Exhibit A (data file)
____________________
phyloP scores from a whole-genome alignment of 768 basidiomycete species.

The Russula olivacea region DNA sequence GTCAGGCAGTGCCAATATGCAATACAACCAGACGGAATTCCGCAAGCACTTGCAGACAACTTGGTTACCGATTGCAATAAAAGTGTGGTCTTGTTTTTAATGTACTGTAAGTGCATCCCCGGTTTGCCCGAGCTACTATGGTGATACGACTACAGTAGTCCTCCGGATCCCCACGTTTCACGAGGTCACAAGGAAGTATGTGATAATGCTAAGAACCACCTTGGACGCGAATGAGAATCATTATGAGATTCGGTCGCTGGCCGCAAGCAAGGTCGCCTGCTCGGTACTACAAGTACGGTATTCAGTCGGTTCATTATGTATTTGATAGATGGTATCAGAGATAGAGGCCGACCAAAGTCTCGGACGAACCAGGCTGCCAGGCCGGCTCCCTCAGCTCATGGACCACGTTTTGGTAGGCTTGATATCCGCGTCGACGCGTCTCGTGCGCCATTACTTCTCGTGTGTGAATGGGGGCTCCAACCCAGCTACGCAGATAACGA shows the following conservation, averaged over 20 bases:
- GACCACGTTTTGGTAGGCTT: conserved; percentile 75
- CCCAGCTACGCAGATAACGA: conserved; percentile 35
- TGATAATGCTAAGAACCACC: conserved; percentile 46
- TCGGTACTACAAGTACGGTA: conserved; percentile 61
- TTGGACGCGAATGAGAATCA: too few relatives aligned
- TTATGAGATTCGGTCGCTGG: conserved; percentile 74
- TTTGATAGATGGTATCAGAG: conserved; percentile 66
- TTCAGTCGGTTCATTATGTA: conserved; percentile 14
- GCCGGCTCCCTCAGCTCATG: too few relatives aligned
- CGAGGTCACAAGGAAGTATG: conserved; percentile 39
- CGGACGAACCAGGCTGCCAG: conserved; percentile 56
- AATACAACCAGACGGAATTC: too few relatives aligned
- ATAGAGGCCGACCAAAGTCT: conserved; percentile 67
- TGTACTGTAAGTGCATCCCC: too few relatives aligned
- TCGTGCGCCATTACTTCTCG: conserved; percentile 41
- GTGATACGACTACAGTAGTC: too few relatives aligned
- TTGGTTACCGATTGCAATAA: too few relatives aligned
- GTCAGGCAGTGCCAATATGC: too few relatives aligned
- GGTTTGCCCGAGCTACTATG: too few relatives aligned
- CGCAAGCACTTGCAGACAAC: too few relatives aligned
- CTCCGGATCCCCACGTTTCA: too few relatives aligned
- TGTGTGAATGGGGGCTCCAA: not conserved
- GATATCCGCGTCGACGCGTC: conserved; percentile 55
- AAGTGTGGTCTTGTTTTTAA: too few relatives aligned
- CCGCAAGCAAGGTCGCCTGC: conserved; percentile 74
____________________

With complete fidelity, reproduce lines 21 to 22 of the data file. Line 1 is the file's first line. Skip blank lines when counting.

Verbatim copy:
- GGTTTGCCCGAGCTACTATG: too few relatives aligned
- CGCAAGCACTTGCAGACAAC: too few relatives aligned